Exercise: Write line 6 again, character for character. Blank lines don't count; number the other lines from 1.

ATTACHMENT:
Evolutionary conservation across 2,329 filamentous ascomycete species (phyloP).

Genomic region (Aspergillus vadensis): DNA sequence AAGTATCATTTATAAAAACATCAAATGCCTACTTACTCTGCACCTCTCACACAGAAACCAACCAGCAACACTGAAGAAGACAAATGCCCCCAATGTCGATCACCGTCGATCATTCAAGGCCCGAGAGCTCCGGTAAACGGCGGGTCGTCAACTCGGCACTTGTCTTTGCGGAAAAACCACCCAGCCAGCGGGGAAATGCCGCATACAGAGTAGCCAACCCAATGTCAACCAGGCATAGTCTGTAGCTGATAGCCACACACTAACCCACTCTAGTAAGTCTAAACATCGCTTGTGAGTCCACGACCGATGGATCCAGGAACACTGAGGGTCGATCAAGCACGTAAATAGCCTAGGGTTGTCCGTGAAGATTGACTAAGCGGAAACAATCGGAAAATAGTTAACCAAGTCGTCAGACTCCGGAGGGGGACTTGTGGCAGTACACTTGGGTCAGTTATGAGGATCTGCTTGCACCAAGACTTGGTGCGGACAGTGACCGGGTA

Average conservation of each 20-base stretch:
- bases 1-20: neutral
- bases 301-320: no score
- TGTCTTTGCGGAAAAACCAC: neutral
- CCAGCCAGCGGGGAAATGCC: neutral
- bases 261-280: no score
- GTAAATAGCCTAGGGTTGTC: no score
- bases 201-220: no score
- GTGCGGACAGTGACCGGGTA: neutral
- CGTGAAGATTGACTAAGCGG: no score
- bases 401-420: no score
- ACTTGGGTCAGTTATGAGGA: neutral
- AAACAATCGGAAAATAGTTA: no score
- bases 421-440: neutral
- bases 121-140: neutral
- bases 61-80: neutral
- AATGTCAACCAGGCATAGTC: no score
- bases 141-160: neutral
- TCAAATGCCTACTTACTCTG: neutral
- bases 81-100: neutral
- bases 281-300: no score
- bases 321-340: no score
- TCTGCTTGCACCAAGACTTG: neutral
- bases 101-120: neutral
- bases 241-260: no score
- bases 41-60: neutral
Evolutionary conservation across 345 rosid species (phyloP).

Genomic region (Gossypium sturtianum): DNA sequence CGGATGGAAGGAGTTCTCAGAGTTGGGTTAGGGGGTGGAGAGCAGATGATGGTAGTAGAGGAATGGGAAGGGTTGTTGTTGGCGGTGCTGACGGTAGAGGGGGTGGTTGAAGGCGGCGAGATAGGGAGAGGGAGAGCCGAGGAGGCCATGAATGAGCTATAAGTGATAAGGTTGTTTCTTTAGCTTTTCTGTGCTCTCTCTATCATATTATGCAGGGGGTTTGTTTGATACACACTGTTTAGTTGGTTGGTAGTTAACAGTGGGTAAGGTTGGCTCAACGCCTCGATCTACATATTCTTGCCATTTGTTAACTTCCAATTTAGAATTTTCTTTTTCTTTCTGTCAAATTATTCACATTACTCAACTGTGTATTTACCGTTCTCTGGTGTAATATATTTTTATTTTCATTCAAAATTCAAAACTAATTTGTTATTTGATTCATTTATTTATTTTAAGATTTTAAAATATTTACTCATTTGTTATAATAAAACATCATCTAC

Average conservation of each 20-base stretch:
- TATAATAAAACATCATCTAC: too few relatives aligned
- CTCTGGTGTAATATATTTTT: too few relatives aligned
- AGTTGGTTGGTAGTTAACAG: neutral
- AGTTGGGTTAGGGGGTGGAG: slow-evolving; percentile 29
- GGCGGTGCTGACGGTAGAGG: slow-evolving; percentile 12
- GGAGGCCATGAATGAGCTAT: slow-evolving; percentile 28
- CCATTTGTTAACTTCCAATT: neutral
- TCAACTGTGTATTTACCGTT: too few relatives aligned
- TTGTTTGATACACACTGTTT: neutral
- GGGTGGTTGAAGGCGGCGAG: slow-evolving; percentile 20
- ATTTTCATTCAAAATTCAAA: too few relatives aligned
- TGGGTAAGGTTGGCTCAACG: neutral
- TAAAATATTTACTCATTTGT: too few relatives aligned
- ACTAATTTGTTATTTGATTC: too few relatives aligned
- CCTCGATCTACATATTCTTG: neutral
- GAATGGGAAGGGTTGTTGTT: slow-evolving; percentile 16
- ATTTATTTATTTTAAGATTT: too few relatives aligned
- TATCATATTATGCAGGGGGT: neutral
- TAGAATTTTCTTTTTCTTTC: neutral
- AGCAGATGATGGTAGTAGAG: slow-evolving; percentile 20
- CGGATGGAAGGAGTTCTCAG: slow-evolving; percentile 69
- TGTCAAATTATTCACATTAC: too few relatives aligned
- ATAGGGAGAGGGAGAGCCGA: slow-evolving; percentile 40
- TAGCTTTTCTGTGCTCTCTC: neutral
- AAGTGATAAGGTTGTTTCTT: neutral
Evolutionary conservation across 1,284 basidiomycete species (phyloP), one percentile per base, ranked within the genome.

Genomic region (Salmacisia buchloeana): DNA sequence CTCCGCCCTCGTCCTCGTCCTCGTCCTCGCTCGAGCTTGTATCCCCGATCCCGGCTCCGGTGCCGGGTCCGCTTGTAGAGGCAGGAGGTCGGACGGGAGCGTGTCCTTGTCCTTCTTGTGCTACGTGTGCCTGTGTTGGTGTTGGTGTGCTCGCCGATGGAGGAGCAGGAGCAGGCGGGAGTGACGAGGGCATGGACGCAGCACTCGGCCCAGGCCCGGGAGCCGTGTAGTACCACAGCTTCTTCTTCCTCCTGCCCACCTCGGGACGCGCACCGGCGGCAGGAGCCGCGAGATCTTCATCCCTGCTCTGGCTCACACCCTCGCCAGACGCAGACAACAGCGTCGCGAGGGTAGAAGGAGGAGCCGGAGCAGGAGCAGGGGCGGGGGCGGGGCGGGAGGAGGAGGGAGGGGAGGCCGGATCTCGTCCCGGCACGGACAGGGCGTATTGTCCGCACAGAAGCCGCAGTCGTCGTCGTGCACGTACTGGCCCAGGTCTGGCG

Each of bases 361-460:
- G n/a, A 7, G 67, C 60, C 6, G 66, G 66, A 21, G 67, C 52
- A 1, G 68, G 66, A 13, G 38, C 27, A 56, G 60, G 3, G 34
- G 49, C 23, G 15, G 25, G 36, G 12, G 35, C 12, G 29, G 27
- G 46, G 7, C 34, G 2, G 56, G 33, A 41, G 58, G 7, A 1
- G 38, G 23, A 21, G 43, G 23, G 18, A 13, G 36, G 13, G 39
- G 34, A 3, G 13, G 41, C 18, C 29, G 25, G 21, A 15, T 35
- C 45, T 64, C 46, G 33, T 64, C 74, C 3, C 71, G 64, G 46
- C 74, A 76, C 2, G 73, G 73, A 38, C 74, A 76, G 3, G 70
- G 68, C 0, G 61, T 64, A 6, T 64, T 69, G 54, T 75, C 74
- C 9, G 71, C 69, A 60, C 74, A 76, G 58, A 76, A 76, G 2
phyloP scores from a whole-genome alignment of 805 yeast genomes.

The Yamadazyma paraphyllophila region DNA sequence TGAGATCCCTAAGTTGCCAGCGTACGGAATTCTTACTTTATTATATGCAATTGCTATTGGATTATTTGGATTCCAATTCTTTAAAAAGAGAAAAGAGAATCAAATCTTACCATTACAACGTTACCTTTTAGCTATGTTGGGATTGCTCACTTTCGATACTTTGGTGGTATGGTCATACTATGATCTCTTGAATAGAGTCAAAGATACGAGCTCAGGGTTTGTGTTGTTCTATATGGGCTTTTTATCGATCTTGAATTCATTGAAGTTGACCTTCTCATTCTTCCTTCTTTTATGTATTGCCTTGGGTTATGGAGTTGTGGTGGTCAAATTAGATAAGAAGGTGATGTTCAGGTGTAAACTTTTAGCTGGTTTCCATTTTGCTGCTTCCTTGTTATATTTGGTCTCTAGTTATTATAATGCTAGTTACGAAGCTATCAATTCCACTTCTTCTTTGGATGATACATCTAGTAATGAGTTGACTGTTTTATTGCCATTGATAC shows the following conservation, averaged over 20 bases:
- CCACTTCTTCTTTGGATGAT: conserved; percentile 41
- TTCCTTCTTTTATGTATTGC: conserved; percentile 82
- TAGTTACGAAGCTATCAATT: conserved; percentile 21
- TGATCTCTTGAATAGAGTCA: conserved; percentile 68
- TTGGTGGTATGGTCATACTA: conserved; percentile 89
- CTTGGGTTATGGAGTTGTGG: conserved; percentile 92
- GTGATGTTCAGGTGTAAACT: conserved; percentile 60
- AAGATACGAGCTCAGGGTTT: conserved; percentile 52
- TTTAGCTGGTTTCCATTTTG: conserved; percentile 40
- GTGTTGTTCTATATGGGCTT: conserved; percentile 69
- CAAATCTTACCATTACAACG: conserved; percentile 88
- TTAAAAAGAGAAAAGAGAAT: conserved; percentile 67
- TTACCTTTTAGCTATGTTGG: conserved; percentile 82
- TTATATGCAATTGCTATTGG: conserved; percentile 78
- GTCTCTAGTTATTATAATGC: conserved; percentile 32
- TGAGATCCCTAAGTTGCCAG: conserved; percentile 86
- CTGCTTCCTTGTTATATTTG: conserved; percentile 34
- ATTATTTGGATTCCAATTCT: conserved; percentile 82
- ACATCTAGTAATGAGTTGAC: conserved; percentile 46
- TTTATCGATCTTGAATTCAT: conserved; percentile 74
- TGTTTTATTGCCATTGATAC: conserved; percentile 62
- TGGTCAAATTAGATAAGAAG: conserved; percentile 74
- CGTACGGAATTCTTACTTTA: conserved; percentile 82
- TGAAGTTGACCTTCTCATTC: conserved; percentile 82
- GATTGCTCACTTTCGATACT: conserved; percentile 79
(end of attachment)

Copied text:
- TGTCTTTGCGGAAAAACCAC: neutral